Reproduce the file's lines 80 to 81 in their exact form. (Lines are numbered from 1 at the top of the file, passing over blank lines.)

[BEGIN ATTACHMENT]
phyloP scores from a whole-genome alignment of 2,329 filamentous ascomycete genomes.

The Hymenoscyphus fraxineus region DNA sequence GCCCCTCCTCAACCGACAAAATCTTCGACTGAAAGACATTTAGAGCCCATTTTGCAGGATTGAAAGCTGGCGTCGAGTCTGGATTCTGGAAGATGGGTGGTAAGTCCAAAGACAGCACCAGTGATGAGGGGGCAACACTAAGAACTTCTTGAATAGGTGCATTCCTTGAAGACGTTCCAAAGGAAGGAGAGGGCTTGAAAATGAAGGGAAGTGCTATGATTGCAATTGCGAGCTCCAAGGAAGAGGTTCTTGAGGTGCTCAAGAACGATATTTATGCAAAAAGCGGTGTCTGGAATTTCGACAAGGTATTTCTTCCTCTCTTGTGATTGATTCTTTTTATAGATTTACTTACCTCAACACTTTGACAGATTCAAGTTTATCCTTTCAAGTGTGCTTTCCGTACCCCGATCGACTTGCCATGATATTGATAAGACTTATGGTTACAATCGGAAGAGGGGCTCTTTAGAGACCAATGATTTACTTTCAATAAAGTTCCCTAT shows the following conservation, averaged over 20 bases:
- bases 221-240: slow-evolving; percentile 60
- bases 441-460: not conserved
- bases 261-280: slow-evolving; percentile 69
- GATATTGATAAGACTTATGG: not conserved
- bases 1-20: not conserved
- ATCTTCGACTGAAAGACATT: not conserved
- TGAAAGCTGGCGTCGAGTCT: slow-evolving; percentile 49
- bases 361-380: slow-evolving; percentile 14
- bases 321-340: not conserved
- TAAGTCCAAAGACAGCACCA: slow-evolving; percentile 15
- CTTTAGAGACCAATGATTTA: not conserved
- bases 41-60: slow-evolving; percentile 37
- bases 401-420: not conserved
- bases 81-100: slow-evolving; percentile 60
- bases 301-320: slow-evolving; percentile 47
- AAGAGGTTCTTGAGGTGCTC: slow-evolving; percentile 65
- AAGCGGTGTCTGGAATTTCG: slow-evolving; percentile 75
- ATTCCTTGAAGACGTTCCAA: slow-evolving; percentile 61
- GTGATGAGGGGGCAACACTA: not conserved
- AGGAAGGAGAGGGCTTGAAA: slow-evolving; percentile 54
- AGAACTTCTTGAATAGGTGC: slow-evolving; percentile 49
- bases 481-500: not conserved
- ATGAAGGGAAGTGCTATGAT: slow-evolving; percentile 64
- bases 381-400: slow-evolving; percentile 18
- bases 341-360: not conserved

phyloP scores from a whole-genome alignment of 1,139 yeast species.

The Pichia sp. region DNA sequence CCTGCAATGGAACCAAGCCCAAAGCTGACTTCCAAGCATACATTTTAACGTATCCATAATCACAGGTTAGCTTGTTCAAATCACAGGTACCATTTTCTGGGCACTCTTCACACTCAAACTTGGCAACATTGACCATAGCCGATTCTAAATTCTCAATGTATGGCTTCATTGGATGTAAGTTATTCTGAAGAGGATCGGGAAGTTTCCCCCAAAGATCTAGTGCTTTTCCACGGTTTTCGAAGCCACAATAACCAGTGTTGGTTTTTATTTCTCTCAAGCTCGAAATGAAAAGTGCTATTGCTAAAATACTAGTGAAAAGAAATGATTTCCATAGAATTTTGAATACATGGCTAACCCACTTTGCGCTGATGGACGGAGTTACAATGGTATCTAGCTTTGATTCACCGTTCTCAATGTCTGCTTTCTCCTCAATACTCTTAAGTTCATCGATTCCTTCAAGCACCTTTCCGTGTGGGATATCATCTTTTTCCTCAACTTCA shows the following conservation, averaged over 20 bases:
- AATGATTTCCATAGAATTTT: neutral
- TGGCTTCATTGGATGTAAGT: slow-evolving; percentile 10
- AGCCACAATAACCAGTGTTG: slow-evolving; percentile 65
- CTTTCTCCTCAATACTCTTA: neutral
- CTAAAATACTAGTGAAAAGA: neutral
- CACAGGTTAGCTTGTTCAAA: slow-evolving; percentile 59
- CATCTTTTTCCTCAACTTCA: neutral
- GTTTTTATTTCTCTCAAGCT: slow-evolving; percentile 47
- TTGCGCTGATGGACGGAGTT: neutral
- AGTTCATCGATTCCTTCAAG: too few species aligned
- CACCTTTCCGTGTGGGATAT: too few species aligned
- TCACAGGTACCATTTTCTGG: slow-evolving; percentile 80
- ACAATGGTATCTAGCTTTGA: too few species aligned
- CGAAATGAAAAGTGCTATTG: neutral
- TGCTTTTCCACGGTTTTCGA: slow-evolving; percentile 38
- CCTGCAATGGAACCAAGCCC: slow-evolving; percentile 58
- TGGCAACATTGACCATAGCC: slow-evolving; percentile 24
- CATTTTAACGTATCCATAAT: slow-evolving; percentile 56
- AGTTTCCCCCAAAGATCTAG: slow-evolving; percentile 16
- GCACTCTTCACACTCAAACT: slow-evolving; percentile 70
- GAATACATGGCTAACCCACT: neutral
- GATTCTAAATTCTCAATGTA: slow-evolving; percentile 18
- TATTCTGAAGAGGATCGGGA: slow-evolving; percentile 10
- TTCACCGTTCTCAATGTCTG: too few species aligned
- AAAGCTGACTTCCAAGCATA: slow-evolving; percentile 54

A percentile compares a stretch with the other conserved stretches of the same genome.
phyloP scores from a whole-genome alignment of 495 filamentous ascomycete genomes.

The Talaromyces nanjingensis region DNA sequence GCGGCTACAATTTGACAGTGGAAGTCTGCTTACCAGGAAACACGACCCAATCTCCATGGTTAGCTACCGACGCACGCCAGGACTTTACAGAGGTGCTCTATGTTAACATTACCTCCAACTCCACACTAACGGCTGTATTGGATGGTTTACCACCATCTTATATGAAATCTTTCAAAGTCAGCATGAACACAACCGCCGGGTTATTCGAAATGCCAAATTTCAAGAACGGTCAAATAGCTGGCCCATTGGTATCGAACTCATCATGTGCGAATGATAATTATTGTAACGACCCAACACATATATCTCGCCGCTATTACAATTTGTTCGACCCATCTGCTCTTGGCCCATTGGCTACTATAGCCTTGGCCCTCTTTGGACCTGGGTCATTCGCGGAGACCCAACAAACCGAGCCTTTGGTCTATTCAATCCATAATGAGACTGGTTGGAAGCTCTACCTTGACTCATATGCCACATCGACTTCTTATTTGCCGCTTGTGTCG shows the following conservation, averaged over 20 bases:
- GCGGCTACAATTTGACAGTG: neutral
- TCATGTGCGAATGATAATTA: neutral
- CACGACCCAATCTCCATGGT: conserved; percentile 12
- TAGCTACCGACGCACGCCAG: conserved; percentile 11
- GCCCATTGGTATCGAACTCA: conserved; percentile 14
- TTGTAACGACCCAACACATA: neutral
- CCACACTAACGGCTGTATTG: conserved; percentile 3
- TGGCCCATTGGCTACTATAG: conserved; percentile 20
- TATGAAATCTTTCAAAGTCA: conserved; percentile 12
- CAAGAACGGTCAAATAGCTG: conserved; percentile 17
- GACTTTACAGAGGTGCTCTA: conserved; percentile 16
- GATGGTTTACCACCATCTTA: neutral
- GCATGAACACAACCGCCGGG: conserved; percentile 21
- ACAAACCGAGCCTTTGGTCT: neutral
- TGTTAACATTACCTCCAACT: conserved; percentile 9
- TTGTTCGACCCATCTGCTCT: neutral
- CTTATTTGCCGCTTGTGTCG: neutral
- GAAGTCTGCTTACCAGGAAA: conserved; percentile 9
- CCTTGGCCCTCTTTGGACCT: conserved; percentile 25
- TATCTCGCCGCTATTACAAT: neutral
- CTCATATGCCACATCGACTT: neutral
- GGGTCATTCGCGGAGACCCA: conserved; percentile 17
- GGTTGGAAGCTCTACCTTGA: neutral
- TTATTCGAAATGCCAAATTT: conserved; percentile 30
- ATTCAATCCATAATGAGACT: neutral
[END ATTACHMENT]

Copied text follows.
- GGTTGGAAGCTCTACCTTGA: neutral
- TTATTCGAAATGCCAAATTT: conserved; percentile 30